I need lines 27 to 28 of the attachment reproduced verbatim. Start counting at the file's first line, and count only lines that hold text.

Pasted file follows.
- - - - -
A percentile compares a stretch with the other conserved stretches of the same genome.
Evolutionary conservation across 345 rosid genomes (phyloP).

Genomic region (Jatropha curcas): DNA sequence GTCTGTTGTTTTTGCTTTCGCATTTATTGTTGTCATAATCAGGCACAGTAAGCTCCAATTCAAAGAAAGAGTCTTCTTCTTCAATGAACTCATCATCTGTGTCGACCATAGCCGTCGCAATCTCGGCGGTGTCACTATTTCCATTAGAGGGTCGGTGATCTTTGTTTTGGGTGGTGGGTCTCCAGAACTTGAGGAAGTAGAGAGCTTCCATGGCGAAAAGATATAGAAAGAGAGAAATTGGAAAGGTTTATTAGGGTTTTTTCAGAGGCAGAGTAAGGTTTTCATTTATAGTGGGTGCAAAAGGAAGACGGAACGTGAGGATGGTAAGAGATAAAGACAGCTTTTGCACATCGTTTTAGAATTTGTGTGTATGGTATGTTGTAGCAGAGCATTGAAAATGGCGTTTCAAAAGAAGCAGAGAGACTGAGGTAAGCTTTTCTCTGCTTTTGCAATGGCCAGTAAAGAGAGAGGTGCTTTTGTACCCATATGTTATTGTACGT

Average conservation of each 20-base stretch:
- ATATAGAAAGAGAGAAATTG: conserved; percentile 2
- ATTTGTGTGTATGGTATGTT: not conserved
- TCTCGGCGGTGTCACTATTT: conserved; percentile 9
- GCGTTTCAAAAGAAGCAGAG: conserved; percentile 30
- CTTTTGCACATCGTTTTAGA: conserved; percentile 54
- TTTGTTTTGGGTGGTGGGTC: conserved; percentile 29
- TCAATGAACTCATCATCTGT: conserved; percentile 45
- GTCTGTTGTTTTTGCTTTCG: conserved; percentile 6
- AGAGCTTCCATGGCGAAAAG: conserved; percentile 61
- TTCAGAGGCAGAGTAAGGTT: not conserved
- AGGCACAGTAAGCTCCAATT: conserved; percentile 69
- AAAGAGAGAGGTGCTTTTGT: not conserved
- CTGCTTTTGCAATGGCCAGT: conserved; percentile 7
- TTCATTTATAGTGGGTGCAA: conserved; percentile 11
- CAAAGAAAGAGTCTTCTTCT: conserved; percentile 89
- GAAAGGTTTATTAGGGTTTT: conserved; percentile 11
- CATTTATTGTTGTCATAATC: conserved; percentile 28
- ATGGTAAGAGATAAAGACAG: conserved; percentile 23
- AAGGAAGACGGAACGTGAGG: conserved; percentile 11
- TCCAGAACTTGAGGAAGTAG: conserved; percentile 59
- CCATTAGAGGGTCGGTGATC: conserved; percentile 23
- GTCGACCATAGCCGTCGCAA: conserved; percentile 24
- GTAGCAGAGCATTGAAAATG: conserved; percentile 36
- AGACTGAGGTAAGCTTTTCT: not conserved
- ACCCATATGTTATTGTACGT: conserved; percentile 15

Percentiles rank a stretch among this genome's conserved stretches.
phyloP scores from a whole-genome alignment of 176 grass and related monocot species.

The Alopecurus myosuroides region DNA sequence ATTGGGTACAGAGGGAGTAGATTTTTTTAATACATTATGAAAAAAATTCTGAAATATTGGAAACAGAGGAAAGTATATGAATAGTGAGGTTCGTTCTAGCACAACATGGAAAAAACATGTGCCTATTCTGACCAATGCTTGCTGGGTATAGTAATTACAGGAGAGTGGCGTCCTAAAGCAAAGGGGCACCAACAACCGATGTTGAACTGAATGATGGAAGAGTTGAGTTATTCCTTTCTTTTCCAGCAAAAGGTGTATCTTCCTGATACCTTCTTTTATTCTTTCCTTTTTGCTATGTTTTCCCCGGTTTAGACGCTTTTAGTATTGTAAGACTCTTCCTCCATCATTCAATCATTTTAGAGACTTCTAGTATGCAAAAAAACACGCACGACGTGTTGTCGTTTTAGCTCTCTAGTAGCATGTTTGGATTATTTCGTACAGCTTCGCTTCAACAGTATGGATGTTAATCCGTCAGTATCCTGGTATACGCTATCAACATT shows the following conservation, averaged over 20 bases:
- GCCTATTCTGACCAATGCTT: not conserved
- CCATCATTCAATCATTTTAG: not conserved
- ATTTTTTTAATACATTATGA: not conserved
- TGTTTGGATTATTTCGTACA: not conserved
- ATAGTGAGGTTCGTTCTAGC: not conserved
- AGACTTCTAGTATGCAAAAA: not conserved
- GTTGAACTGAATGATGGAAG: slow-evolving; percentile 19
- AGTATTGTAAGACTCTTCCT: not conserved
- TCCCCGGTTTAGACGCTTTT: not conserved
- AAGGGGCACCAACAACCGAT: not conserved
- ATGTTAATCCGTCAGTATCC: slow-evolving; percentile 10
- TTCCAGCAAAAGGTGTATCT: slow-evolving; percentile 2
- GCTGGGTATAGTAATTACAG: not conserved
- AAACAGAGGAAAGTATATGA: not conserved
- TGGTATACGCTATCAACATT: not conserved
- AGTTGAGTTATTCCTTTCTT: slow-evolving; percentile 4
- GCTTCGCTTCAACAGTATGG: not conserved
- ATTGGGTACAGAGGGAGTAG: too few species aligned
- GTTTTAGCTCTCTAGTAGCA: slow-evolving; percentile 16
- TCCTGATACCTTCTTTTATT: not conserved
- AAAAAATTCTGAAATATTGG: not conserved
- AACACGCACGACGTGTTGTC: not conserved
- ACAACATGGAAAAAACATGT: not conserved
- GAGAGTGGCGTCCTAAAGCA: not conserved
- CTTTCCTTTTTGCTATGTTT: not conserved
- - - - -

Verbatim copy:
- GTAGCAGAGCATTGAAAATG: conserved; percentile 36
- AGACTGAGGTAAGCTTTTCT: not conserved